Hike Observations:  I realized there were a lot of things I didn't use, but was happy that I brought them. My pack wasn't heavy, but it was always a nice relief to take it off at wind breaks on the tops of peaks and rest points. I took small but frequent sips of water from my hydration pouch, and it was very nice to have a "hands free" option instead of a Nalgene. I never experienced any symptoms of altitude sickness so I think I stayed well hydrated and ate appropriately. Whenever I had any thoughts or feelings of "what the hell am I doing", I just took a bite of my snack or drank some water to get my mind off of it.

Tips for your first peak bagging adventure:

  • Take someone that knows what they are doing, where they are going, and what to do in an emergency.
  • Know the weather report. Storms were rolling in as early as 6am, and by noon, we were being chased out of there with the threat of lightening, rain and hail.
  • Take care of yourself. Pack enough water and snacks just in case you get stuck somewhere. Take a small first aid kit, sunscreen, wind protection and cold weather gear.
  • Ok, Aron Ralston...TELL SOMEONE WHERE YOU ARE GOING, what time you expect to be home, and what to do in case you are not back in time.
  • Leave no trace.  The tops of peaks are delicate surfaces. If you happen to be in a large group, on delicate ground and there is not an established trail, spread out on your trek to the top. Pack it in, pack it out.

  • Take great caution when scrambling. Keep clear of your hiking partner's rock fall line.
  • Take a camera. Also, take some mental photos. For some strange reason, the peaks just don't look the same in the photos. (Hence the reason why I was bored until I saw it for myself, in person.)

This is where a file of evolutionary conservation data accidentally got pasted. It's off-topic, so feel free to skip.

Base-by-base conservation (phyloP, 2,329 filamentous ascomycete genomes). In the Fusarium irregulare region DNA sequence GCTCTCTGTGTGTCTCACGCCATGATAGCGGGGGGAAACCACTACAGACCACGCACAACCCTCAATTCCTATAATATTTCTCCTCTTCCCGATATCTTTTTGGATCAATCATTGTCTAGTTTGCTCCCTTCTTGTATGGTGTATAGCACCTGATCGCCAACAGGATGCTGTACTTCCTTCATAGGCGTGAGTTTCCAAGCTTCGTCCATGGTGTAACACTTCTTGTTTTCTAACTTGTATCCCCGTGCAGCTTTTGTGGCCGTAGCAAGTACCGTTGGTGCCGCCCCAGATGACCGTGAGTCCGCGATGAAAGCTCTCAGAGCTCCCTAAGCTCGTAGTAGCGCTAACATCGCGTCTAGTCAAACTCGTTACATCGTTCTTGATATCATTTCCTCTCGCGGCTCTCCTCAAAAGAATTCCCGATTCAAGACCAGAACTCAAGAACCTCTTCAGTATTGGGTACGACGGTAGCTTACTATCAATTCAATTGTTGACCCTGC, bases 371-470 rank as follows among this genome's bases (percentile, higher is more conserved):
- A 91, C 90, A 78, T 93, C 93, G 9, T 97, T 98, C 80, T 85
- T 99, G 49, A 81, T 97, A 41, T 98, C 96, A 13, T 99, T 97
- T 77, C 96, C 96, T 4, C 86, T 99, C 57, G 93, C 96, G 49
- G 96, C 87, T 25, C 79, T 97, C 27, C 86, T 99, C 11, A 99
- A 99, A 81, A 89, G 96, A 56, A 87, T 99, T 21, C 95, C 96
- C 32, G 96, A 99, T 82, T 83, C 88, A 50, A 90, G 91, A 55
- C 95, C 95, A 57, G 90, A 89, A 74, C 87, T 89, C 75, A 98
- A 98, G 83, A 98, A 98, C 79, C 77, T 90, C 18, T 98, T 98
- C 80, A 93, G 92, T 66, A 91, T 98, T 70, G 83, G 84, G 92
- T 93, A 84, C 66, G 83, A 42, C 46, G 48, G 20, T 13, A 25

• Have fun! No matter what mother nature throws at you, no matter how many blisters you have, no matter how annoying the person behind you, singing an 80's song for 5 miles is....ENJOY IT! You are a guest in mother nature's house and she is treating you to the time of your life. You are in an elite group of athletic outdoorsman (or women) that can accomplish this great feat!

Ten Signs you may be a Peakbagger from www.peakbagger.com

  • You have continued to a summit beyond a reasonable turn-back point despite terrible weather, including white-outs.
  • You keep a detailed log of all your climbs: peak name, date, weather, companions, etc.
  • You have taken hiking or climbing trips where the travel time to and from the base of a mountain is greater than the time spend in climbing the mountain.
  • You have made an effort to reach a spot in the lowlands that is completely undistinguishable except as the high point of something (for example, the highest point in Iowa)
  • You have visited a tropical island and climbed it's highest peak without ever going swimming or visiting a beach while there.
  • You see rock climbers on a sheer face and wonder why they bother, when there is a much easier way up on the other side.
  • You have driven over 2000 miles in a single weekend in order to climb a peak or peaks.
  • You have some familiarity with the concept of "prominence"/"shoulder drop"/"vertical rise above a col" and how it can be used to qualify a list of summits.
  • After the top of a technical climb, you took time to scramble over and "tag the summit".

Adventure On!